Photo: “The Boys”/Amazon
It’s our world. But with one fundamental change – superheroes exist. They exist in all their flying, laser-beam-shooting, fish-talking, invisible-turning, super-strength glory. By now, with the Marvel Cinematic Universe and the DC Extended Universe dominating the box office and smashing records like it’s The Hulk, we are no stranger to the concept of superhumans and all the tropes that come with it … Amazon’s The Boys grabs this list of what we have been conditioned to believe about our beloved superheroes, scrunches it up and callously throws it all away. And steamrolls over it and lasers it and buries the ashes. In this world, superhumans are … less heroic, more human. The Boys unflinchingly explores what it would mean, ‘realistically’, for our society if people were able to develop extraordinary powers. Would they really sort themselves neatly into the superhero or supervillain categories? Or would things be … a whole lot greyer than that?
The Boys Takes The Superhero Genre And Turns It On Its Head – Hysterically
Based on the comics of the same name by Garth Ennis and Darick Robertson and brought to the small screen by Eric Kripke, Evan Goldberg and Seth Rogan, The Boys starts by lulling us into a sense of comfort and familiarity, playing into exactly what we expect of our superheroes in what we thought was yet another superhero show … We get introduced to the ‘supes’ through Hughie’s (Jack Quaid) eyes, a fainthearted electronics store clerk, who, along with everyone else, idolises the supes. Next is Annie ‘Starlight’ January (Erin Moriarty), your average small-town-superhuman-girl that gets everything she’s always dreamed of when she passes auditions to become the new member of The Seven – the crème de la creme of the superheroes. Within the first 6 minutes, however, the series takes a hard left. Both characters very soon realise (in horrific ways) that the supes and, in particular, The Seven, are not what they appear to be. In fact, everything that they appear to be (from their childhood stories, to their rescue missions, to every word that comes out of their mouths) seems to have been meticulously scripted for them by the marketing guys at Vought International, the superhero management company. They are in charge of getting the supes’ faces on everything from toys, cereal boxes, shoes, to national security – and the supes themselves are more concerned with their cut of the profit to care much about anything else, even if they make fatal (for other people) mistakes on the job. Here, saving people takes a backseat to photo ops. Enter Billy Butcher (Karl Urban), the leader of a shady band of ragtag boys fighting back and making sure that the supes’ wrongdoings don’t just get swept under the rug …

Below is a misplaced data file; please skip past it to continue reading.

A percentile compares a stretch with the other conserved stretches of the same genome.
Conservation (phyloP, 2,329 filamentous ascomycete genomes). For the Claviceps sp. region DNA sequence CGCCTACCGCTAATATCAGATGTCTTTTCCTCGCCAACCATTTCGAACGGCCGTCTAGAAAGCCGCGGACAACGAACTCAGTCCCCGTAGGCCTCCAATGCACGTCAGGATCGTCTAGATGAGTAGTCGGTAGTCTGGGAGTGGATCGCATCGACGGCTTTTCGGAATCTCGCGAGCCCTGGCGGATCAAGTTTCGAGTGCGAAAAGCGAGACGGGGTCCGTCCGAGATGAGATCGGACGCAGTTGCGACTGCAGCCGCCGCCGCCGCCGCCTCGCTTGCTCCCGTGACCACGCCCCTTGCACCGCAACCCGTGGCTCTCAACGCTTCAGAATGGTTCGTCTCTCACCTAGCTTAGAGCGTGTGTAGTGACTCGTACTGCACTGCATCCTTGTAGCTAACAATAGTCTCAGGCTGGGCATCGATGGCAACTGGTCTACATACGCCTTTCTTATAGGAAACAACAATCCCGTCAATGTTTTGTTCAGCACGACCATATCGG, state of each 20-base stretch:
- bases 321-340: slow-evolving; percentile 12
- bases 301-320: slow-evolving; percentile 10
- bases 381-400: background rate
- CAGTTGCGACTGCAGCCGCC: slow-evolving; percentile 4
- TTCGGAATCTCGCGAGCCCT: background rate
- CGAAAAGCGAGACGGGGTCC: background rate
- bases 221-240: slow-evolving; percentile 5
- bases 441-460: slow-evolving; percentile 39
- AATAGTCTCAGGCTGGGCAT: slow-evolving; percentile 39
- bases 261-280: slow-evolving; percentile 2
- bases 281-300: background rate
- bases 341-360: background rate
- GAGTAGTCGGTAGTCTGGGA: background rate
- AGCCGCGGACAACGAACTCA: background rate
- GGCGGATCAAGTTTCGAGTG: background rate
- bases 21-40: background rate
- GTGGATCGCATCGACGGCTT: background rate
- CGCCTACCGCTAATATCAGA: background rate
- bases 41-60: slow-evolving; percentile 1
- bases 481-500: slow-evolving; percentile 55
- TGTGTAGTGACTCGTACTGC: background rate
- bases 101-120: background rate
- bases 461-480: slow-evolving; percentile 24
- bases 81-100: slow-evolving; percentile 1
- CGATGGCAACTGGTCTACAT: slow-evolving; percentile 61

Superheroes in The Boys Like Humans Are Both Good And Bad